To break Nina's walls down, Thomas predictably uses aggressive sexuality. As their "friendship" progresses, Lily uses peer pressure to get Nina to smoke a cigarette and go out clubbing. Before you think this is drifting into after-school-special territory, there's also sexuality with Lily as well. Did I even have to tell you that, internet subscriber? As Nina's black swan evolution continues, she allows the negative human traits to take over as well, such as jealousy and disobedience. She thinks Lily is trying to weasel her way into the leading lady spot. This really does sound like Jr. High female drama, if Jr. High had music this haunting, instead of whatever bullshit those kids are listening to these days. Tchaikovsky's original music stands true, as tinkered with to minimalize or maximize whatever is going on within the scene.
If anything I've said above sounds disparaging to you, that's not my intention. I think Black Swanworks on all levels. The conceptually simple story becomes exceedingly more challenging and visually disconcerting. There is even pitch black humor hovering around the wickedness. Aronofsky is restrained here, as he was in The Wrestler, using the limited, forced perspective to his full advantage. One can almost follow the story just by which of Nina's shoulders the camera is behind, changing as her personality shifts. When it swings to the black side, Aronofsky loosens up immensely, resulting in some of the most manic shocks in recent mainstream cinema. I will never watch the ballet on stage, but I have that much more respect for those who inhabit that cultural sector. I don't mind just rewatching Black Swan for the rest of time.
The Black Swan Blu-ray has a lot to flap your wings over. The numerous extras look and sound every bit as good as the film itself. There are several enjoyable "In Character With..." features previously seen on Fox Movie Channel. These include three- to six-minute segments from Natalie Portman, Winona Ryder, Barbara Hershey, and Vincent Cassell, where each speaks of their involvement with their characters. "Direct Effect With Darren Aronofsky," also an FMC bit, follows in the same fashion. Hershey's extra stands out for me, just her saying that Erica isn't a healthy person. It's the understatement of the disc.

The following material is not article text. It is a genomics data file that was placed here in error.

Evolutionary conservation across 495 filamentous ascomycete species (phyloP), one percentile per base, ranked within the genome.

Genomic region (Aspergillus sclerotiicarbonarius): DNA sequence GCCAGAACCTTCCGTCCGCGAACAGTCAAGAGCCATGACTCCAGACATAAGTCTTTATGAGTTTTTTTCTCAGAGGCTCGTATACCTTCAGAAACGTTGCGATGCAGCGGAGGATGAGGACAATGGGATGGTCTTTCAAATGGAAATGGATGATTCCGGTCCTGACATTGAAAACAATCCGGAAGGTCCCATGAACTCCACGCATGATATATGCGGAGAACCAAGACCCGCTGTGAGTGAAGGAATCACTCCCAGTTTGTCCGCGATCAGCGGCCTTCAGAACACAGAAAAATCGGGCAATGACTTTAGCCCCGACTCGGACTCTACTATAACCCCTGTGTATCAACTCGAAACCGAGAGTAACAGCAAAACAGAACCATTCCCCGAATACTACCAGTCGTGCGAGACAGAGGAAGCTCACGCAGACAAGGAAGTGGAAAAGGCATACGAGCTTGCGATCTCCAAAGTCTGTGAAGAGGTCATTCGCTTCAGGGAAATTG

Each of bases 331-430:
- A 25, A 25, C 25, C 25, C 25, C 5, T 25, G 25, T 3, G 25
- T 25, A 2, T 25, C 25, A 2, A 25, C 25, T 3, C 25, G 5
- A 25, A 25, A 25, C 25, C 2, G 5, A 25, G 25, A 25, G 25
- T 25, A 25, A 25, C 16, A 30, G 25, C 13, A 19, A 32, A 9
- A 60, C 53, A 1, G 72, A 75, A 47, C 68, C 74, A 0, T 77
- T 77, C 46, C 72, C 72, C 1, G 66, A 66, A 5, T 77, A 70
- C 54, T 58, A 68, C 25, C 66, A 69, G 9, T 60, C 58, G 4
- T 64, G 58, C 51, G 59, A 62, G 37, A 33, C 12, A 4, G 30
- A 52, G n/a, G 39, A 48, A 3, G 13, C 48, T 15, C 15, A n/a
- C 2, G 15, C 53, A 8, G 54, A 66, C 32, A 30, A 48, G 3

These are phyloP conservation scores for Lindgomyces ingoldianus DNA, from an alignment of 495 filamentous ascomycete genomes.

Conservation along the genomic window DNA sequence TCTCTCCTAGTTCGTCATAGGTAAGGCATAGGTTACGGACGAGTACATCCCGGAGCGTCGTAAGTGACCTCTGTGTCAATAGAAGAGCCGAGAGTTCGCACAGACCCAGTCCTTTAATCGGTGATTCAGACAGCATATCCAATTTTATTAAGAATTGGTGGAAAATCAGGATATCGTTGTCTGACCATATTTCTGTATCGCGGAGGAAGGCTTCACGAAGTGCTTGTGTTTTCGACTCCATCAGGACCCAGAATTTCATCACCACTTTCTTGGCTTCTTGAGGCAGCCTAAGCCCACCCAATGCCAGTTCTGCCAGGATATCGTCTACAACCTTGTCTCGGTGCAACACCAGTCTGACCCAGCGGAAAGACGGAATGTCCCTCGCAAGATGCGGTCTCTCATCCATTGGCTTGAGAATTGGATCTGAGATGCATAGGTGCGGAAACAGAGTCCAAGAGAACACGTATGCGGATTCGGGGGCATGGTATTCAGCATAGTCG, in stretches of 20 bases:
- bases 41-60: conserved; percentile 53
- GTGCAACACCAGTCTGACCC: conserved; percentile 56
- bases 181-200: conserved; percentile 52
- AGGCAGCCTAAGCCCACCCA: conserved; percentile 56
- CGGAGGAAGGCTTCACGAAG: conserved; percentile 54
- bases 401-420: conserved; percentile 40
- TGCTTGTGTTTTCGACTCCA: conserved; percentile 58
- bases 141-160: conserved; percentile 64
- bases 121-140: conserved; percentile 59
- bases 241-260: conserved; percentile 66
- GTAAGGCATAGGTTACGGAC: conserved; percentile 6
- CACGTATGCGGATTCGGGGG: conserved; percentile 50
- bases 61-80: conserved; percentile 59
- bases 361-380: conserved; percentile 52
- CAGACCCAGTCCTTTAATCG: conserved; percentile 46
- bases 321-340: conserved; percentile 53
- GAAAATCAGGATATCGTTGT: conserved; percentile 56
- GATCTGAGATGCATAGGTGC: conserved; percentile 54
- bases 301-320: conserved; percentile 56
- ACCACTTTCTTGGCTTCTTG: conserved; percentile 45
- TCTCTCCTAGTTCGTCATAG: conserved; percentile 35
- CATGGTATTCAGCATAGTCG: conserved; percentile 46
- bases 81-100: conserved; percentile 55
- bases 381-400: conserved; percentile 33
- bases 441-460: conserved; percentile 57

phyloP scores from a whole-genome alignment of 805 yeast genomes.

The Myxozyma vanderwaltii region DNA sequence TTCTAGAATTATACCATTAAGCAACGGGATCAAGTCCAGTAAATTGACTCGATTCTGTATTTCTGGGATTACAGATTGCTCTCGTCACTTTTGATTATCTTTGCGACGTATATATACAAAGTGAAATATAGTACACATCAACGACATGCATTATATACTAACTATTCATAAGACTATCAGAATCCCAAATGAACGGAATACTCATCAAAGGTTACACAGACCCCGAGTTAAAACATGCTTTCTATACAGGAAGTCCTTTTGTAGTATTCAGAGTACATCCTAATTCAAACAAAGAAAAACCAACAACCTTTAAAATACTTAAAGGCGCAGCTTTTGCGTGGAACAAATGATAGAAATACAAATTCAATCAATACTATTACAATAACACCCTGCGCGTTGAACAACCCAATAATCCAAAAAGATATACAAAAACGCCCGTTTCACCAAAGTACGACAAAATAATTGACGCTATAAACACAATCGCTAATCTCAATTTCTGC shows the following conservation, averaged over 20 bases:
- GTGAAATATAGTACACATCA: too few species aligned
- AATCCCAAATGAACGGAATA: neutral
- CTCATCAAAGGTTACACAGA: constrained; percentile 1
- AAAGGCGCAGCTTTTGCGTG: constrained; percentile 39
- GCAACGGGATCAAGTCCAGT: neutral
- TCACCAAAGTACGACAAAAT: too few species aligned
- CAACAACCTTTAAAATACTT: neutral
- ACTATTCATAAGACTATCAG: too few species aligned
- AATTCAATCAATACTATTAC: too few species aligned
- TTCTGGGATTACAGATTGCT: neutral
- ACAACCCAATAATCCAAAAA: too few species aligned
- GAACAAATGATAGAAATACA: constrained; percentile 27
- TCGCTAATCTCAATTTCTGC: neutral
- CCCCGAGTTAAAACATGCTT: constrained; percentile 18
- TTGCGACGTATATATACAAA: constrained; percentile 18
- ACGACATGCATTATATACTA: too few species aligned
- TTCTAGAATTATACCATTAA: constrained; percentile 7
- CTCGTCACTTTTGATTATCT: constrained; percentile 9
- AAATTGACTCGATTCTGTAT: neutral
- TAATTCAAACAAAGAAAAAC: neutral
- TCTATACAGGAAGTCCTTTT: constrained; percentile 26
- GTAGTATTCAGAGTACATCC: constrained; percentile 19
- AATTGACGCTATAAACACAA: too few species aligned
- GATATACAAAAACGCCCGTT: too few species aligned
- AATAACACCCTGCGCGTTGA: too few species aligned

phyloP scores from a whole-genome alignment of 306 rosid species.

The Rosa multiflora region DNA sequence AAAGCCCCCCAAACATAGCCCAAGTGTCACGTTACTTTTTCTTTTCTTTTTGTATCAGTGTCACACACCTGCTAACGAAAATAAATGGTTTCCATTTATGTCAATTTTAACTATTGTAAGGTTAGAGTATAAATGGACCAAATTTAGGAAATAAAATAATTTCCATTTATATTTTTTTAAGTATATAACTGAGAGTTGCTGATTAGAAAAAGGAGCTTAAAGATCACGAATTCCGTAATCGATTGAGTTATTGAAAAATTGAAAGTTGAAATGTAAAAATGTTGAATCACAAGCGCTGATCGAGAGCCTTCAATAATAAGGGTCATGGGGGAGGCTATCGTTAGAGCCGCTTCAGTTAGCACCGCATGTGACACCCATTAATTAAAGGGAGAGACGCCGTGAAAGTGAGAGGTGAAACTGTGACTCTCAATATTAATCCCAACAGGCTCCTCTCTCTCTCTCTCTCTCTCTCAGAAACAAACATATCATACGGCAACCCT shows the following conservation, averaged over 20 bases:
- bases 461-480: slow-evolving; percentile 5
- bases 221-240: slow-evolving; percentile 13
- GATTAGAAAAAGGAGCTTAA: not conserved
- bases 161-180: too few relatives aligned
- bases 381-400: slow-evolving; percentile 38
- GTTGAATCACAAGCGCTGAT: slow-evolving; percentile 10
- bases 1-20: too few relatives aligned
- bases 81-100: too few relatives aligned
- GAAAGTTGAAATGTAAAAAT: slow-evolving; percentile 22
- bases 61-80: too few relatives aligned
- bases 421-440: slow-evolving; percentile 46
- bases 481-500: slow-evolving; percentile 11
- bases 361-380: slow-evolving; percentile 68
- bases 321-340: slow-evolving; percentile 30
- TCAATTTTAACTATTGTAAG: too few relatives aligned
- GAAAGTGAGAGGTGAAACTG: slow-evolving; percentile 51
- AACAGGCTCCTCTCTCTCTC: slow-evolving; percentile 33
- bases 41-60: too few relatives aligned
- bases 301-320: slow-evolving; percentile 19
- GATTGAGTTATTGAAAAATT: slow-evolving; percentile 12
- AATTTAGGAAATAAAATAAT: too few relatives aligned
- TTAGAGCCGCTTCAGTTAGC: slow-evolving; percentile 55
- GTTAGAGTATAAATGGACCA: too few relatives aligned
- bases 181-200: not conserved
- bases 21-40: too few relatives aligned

"Conversation: Preparing for the Role" and "Conversation: Dancing with the Camera" are short talks between Aronofsky and Portman, mostly about their long-term involvement with the project together, and the challenges of putting ballet into film. "Ballet" is also about the dancing, with a focus on Swan Lake itself. Portman and Aronofsky both get a "Profile" feature, each about five minutes of them talking about mostly the same things, paired with on-set footage. "Costume Designer" is about the shitload of costumes that designer Amy Westcott and the Rodarte ladies put together for the film. "Production Design" has Thérèse DePrez talking about creating both a movie set, as well as the ballet set within the movie.
The biggest chunk here comes from "Black Swan: Metamorphosis," a three-part, 50-minute behind-the-scenes feature. Everything you wanted to know is probably going to be covered here. Lots of conceptual talk, and many members of the cast and crew give their input as to what they got out of the story. That, and a trailer, conclude this fine assortment.
Seeing as how it got so many accolades, I'm sure Black Swan is going to get anniversary discs in the future. That's fine, because this release is already well worth the money. I can't wait for the sequel. (Joke.)